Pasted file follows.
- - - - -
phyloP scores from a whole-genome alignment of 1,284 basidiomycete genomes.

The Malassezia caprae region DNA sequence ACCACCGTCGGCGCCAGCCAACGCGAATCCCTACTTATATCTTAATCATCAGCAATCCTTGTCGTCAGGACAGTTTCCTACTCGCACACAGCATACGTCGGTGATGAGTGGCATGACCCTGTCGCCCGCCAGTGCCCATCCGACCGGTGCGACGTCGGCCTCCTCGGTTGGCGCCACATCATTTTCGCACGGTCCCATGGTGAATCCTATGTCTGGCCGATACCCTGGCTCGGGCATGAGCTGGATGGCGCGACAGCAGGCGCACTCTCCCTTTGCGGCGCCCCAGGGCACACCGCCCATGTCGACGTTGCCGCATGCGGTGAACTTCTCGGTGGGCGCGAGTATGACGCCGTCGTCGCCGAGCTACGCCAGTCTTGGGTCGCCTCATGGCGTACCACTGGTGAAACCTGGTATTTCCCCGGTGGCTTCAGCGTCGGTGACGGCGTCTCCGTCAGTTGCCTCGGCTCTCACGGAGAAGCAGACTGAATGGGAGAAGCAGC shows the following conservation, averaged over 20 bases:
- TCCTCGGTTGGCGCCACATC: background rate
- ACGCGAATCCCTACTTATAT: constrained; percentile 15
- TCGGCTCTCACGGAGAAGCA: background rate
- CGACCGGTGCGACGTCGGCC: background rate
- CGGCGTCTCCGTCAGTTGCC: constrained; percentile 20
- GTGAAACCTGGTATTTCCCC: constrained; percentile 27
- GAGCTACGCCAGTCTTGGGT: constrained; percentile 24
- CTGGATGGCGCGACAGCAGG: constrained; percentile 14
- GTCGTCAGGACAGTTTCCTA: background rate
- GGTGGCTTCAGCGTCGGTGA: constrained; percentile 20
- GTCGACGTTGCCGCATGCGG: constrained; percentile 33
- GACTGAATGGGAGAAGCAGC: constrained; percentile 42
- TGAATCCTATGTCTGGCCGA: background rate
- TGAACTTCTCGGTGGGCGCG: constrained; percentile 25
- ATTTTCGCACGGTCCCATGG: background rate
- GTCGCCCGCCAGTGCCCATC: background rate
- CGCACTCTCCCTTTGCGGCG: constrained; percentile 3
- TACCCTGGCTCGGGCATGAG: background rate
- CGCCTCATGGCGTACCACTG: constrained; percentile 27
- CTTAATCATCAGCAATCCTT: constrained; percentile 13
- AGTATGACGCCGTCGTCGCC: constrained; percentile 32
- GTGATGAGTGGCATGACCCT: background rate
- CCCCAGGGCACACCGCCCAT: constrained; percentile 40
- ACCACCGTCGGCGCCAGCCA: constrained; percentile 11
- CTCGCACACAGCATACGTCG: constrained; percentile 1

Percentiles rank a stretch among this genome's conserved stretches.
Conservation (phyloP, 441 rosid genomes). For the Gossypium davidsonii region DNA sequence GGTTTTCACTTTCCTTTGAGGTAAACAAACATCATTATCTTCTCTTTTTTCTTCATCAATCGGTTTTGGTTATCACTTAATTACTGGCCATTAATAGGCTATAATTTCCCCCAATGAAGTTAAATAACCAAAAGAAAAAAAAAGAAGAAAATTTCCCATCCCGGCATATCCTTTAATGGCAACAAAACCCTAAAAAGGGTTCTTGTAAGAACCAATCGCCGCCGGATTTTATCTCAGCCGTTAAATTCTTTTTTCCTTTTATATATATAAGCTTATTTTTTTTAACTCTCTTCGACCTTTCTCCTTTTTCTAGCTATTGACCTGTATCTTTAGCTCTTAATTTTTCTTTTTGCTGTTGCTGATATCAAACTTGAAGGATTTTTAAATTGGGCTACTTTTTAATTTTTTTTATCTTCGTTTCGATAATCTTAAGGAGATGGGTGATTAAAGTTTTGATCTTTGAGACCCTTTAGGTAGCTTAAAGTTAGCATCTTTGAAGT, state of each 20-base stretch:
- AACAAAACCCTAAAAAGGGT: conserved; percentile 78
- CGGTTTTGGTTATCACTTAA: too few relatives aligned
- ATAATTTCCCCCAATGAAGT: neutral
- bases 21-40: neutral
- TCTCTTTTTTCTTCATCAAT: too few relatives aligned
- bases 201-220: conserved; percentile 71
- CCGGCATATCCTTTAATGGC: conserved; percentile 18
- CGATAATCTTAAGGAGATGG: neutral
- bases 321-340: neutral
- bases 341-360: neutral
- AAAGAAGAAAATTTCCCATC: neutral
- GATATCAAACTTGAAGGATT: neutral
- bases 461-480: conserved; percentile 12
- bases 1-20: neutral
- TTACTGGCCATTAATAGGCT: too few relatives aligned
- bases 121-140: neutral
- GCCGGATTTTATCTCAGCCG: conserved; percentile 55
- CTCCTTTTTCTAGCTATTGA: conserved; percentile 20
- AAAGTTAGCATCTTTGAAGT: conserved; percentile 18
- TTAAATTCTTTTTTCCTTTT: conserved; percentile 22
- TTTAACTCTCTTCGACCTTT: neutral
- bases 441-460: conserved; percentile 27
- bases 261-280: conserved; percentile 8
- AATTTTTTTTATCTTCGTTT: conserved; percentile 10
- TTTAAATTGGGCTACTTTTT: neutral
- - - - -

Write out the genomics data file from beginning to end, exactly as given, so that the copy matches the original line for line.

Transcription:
phyloP scores from a whole-genome alignment of 1,284 basidiomycete genomes.

The Malassezia caprae region DNA sequence ACCACCGTCGGCGCCAGCCAACGCGAATCCCTACTTATATCTTAATCATCAGCAATCCTTGTCGTCAGGACAGTTTCCTACTCGCACACAGCATACGTCGGTGATGAGTGGCATGACCCTGTCGCCCGCCAGTGCCCATCCGACCGGTGCGACGTCGGCCTCCTCGGTTGGCGCCACATCATTTTCGCACGGTCCCATGGTGAATCCTATGTCTGGCCGATACCCTGGCTCGGGCATGAGCTGGATGGCGCGACAGCAGGCGCACTCTCCCTTTGCGGCGCCCCAGGGCACACCGCCCATGTCGACGTTGCCGCATGCGGTGAACTTCTCGGTGGGCGCGAGTATGACGCCGTCGTCGCCGAGCTACGCCAGTCTTGGGTCGCCTCATGGCGTACCACTGGTGAAACCTGGTATTTCCCCGGTGGCTTCAGCGTCGGTGACGGCGTCTCCGTCAGTTGCCTCGGCTCTCACGGAGAAGCAGACTGAATGGGAGAAGCAGC shows the following conservation, averaged over 20 bases:
- TCCTCGGTTGGCGCCACATC: background rate
- ACGCGAATCCCTACTTATAT: constrained; percentile 15
- TCGGCTCTCACGGAGAAGCA: background rate
- CGACCGGTGCGACGTCGGCC: background rate
- CGGCGTCTCCGTCAGTTGCC: constrained; percentile 20
- GTGAAACCTGGTATTTCCCC: constrained; percentile 27
- GAGCTACGCCAGTCTTGGGT: constrained; percentile 24
- CTGGATGGCGCGACAGCAGG: constrained; percentile 14
- GTCGTCAGGACAGTTTCCTA: background rate
- GGTGGCTTCAGCGTCGGTGA: constrained; percentile 20
- GTCGACGTTGCCGCATGCGG: constrained; percentile 33
- GACTGAATGGGAGAAGCAGC: constrained; percentile 42
- TGAATCCTATGTCTGGCCGA: background rate
- TGAACTTCTCGGTGGGCGCG: constrained; percentile 25
- ATTTTCGCACGGTCCCATGG: background rate
- GTCGCCCGCCAGTGCCCATC: background rate
- CGCACTCTCCCTTTGCGGCG: constrained; percentile 3
- TACCCTGGCTCGGGCATGAG: background rate
- CGCCTCATGGCGTACCACTG: constrained; percentile 27
- CTTAATCATCAGCAATCCTT: constrained; percentile 13
- AGTATGACGCCGTCGTCGCC: constrained; percentile 32
- GTGATGAGTGGCATGACCCT: background rate
- CCCCAGGGCACACCGCCCAT: constrained; percentile 40
- ACCACCGTCGGCGCCAGCCA: constrained; percentile 11
- CTCGCACACAGCATACGTCG: constrained; percentile 1

Percentiles rank a stretch among this genome's conserved stretches.
Conservation (phyloP, 441 rosid genomes). For the Gossypium davidsonii region DNA sequence GGTTTTCACTTTCCTTTGAGGTAAACAAACATCATTATCTTCTCTTTTTTCTTCATCAATCGGTTTTGGTTATCACTTAATTACTGGCCATTAATAGGCTATAATTTCCCCCAATGAAGTTAAATAACCAAAAGAAAAAAAAAGAAGAAAATTTCCCATCCCGGCATATCCTTTAATGGCAACAAAACCCTAAAAAGGGTTCTTGTAAGAACCAATCGCCGCCGGATTTTATCTCAGCCGTTAAATTCTTTTTTCCTTTTATATATATAAGCTTATTTTTTTTAACTCTCTTCGACCTTTCTCCTTTTTCTAGCTATTGACCTGTATCTTTAGCTCTTAATTTTTCTTTTTGCTGTTGCTGATATCAAACTTGAAGGATTTTTAAATTGGGCTACTTTTTAATTTTTTTTATCTTCGTTTCGATAATCTTAAGGAGATGGGTGATTAAAGTTTTGATCTTTGAGACCCTTTAGGTAGCTTAAAGTTAGCATCTTTGAAGT, state of each 20-base stretch:
- AACAAAACCCTAAAAAGGGT: conserved; percentile 78
- CGGTTTTGGTTATCACTTAA: too few relatives aligned
- ATAATTTCCCCCAATGAAGT: neutral
- bases 21-40: neutral
- TCTCTTTTTTCTTCATCAAT: too few relatives aligned
- bases 201-220: conserved; percentile 71
- CCGGCATATCCTTTAATGGC: conserved; percentile 18
- CGATAATCTTAAGGAGATGG: neutral
- bases 321-340: neutral
- bases 341-360: neutral
- AAAGAAGAAAATTTCCCATC: neutral
- GATATCAAACTTGAAGGATT: neutral
- bases 461-480: conserved; percentile 12
- bases 1-20: neutral
- TTACTGGCCATTAATAGGCT: too few relatives aligned
- bases 121-140: neutral
- GCCGGATTTTATCTCAGCCG: conserved; percentile 55
- CTCCTTTTTCTAGCTATTGA: conserved; percentile 20
- AAAGTTAGCATCTTTGAAGT: conserved; percentile 18
- TTAAATTCTTTTTTCCTTTT: conserved; percentile 22
- TTTAACTCTCTTCGACCTTT: neutral
- bases 441-460: conserved; percentile 27
- bases 261-280: conserved; percentile 8
- AATTTTTTTTATCTTCGTTT: conserved; percentile 10
- TTTAAATTGGGCTACTTTTT: neutral